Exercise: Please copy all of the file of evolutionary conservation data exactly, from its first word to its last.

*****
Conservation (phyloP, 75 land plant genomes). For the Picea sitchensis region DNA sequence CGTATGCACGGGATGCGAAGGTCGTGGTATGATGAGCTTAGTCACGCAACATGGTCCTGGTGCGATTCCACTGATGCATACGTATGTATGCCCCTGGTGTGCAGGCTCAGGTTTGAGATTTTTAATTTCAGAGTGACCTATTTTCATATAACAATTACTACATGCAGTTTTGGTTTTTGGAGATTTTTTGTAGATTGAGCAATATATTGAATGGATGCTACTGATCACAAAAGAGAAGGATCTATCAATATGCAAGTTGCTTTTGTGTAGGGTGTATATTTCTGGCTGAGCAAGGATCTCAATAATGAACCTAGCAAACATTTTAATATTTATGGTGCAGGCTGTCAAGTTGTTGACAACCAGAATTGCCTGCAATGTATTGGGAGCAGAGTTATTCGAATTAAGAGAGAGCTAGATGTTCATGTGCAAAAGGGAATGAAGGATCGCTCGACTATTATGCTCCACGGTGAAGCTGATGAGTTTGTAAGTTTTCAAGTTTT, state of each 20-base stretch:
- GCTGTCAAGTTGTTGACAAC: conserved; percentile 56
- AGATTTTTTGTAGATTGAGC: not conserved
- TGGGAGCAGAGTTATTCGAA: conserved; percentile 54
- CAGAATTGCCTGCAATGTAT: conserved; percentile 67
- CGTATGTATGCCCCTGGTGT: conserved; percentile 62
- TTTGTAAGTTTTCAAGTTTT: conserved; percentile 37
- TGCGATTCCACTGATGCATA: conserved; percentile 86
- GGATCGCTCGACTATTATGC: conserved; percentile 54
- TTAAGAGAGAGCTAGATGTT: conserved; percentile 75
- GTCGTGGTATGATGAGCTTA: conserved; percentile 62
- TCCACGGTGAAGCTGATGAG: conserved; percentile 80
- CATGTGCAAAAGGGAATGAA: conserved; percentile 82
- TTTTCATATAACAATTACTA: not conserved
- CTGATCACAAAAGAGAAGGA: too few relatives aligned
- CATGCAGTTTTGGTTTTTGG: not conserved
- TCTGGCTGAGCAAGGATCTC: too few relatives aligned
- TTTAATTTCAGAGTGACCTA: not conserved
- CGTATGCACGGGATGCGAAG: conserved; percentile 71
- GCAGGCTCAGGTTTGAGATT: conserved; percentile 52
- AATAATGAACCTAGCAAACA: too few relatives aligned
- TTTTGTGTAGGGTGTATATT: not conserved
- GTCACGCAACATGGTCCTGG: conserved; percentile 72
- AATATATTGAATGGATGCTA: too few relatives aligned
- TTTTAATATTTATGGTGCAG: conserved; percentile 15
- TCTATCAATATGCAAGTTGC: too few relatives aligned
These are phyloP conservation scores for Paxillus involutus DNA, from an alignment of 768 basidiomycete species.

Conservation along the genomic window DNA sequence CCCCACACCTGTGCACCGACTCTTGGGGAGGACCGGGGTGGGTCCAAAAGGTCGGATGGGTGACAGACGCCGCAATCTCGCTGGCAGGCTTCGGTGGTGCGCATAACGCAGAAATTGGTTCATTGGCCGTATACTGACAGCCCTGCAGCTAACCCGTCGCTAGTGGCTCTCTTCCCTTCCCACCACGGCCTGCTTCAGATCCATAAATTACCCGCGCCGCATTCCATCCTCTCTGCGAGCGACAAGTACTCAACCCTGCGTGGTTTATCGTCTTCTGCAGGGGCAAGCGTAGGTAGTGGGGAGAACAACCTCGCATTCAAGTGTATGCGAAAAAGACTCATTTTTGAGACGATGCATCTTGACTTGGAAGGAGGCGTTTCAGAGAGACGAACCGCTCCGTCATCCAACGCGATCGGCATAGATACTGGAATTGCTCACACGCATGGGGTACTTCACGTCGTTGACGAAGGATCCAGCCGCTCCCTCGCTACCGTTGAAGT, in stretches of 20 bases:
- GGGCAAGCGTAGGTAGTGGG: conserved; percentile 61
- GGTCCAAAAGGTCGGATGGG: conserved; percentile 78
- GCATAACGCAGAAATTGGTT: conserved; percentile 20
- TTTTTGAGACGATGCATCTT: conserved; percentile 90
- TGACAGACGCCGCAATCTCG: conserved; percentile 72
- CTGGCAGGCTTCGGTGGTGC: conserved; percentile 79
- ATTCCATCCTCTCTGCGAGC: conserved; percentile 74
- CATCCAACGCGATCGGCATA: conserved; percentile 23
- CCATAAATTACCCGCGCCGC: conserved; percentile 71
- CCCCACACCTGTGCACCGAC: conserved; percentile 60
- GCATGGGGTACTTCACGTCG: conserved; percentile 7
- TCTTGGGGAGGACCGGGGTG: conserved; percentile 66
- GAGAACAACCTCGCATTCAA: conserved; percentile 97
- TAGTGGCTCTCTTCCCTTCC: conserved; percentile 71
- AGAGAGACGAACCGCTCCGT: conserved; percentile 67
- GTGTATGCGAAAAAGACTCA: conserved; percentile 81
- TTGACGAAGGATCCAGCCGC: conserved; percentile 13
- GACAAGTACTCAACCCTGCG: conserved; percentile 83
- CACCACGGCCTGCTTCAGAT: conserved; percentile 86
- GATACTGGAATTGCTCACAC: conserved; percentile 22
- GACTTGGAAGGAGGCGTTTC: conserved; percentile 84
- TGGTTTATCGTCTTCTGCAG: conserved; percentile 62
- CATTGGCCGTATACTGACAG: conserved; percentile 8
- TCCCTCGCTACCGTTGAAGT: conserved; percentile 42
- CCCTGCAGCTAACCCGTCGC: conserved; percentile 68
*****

Conservation (phyloP, 75 land plant genomes). For the Picea sitchensis region DNA sequence CGTATGCACGGGATGCGAAGGTCGTGGTATGATGAGCTTAGTCACGCAACATGGTCCTGGTGCGATTCCACTGATGCATACGTATGTATGCCCCTGGTGTGCAGGCTCAGGTTTGAGATTTTTAATTTCAGAGTGACCTATTTTCATATAACAATTACTACATGCAGTTTTGGTTTTTGGAGATTTTTTGTAGATTGAGCAATATATTGAATGGATGCTACTGATCACAAAAGAGAAGGATCTATCAATATGCAAGTTGCTTTTGTGTAGGGTGTATATTTCTGGCTGAGCAAGGATCTCAATAATGAACCTAGCAAACATTTTAATATTTATGGTGCAGGCTGTCAAGTTGTTGACAACCAGAATTGCCTGCAATGTATTGGGAGCAGAGTTATTCGAATTAAGAGAGAGCTAGATGTTCATGTGCAAAAGGGAATGAAGGATCGCTCGACTATTATGCTCCACGGTGAAGCTGATGAGTTTGTAAGTTTTCAAGTTTT, state of each 20-base stretch:
- GCTGTCAAGTTGTTGACAAC: conserved; percentile 56
- AGATTTTTTGTAGATTGAGC: not conserved
- TGGGAGCAGAGTTATTCGAA: conserved; percentile 54
- CAGAATTGCCTGCAATGTAT: conserved; percentile 67
- CGTATGTATGCCCCTGGTGT: conserved; percentile 62
- TTTGTAAGTTTTCAAGTTTT: conserved; percentile 37
- TGCGATTCCACTGATGCATA: conserved; percentile 86
- GGATCGCTCGACTATTATGC: conserved; percentile 54
- TTAAGAGAGAGCTAGATGTT: conserved; percentile 75
- GTCGTGGTATGATGAGCTTA: conserved; percentile 62
- TCCACGGTGAAGCTGATGAG: conserved; percentile 80
- CATGTGCAAAAGGGAATGAA: conserved; percentile 82
- TTTTCATATAACAATTACTA: not conserved
- CTGATCACAAAAGAGAAGGA: too few relatives aligned
- CATGCAGTTTTGGTTTTTGG: not conserved
- TCTGGCTGAGCAAGGATCTC: too few relatives aligned
- TTTAATTTCAGAGTGACCTA: not conserved
- CGTATGCACGGGATGCGAAG: conserved; percentile 71
- GCAGGCTCAGGTTTGAGATT: conserved; percentile 52
- AATAATGAACCTAGCAAACA: too few relatives aligned
- TTTTGTGTAGGGTGTATATT: not conserved
- GTCACGCAACATGGTCCTGG: conserved; percentile 72
- AATATATTGAATGGATGCTA: too few relatives aligned
- TTTTAATATTTATGGTGCAG: conserved; percentile 15
- TCTATCAATATGCAAGTTGC: too few relatives aligned
These are phyloP conservation scores for Paxillus involutus DNA, from an alignment of 768 basidiomycete species.

Conservation along the genomic window DNA sequence CCCCACACCTGTGCACCGACTCTTGGGGAGGACCGGGGTGGGTCCAAAAGGTCGGATGGGTGACAGACGCCGCAATCTCGCTGGCAGGCTTCGGTGGTGCGCATAACGCAGAAATTGGTTCATTGGCCGTATACTGACAGCCCTGCAGCTAACCCGTCGCTAGTGGCTCTCTTCCCTTCCCACCACGGCCTGCTTCAGATCCATAAATTACCCGCGCCGCATTCCATCCTCTCTGCGAGCGACAAGTACTCAACCCTGCGTGGTTTATCGTCTTCTGCAGGGGCAAGCGTAGGTAGTGGGGAGAACAACCTCGCATTCAAGTGTATGCGAAAAAGACTCATTTTTGAGACGATGCATCTTGACTTGGAAGGAGGCGTTTCAGAGAGACGAACCGCTCCGTCATCCAACGCGATCGGCATAGATACTGGAATTGCTCACACGCATGGGGTACTTCACGTCGTTGACGAAGGATCCAGCCGCTCCCTCGCTACCGTTGAAGT, in stretches of 20 bases:
- GGGCAAGCGTAGGTAGTGGG: conserved; percentile 61
- GGTCCAAAAGGTCGGATGGG: conserved; percentile 78
- GCATAACGCAGAAATTGGTT: conserved; percentile 20
- TTTTTGAGACGATGCATCTT: conserved; percentile 90
- TGACAGACGCCGCAATCTCG: conserved; percentile 72
- CTGGCAGGCTTCGGTGGTGC: conserved; percentile 79
- ATTCCATCCTCTCTGCGAGC: conserved; percentile 74
- CATCCAACGCGATCGGCATA: conserved; percentile 23
- CCATAAATTACCCGCGCCGC: conserved; percentile 71
- CCCCACACCTGTGCACCGAC: conserved; percentile 60
- GCATGGGGTACTTCACGTCG: conserved; percentile 7
- TCTTGGGGAGGACCGGGGTG: conserved; percentile 66
- GAGAACAACCTCGCATTCAA: conserved; percentile 97
- TAGTGGCTCTCTTCCCTTCC: conserved; percentile 71
- AGAGAGACGAACCGCTCCGT: conserved; percentile 67
- GTGTATGCGAAAAAGACTCA: conserved; percentile 81
- TTGACGAAGGATCCAGCCGC: conserved; percentile 13
- GACAAGTACTCAACCCTGCG: conserved; percentile 83
- CACCACGGCCTGCTTCAGAT: conserved; percentile 86
- GATACTGGAATTGCTCACAC: conserved; percentile 22
- GACTTGGAAGGAGGCGTTTC: conserved; percentile 84
- TGGTTTATCGTCTTCTGCAG: conserved; percentile 62
- CATTGGCCGTATACTGACAG: conserved; percentile 8
- TCCCTCGCTACCGTTGAAGT: conserved; percentile 42
- CCCTGCAGCTAACCCGTCGC: conserved; percentile 68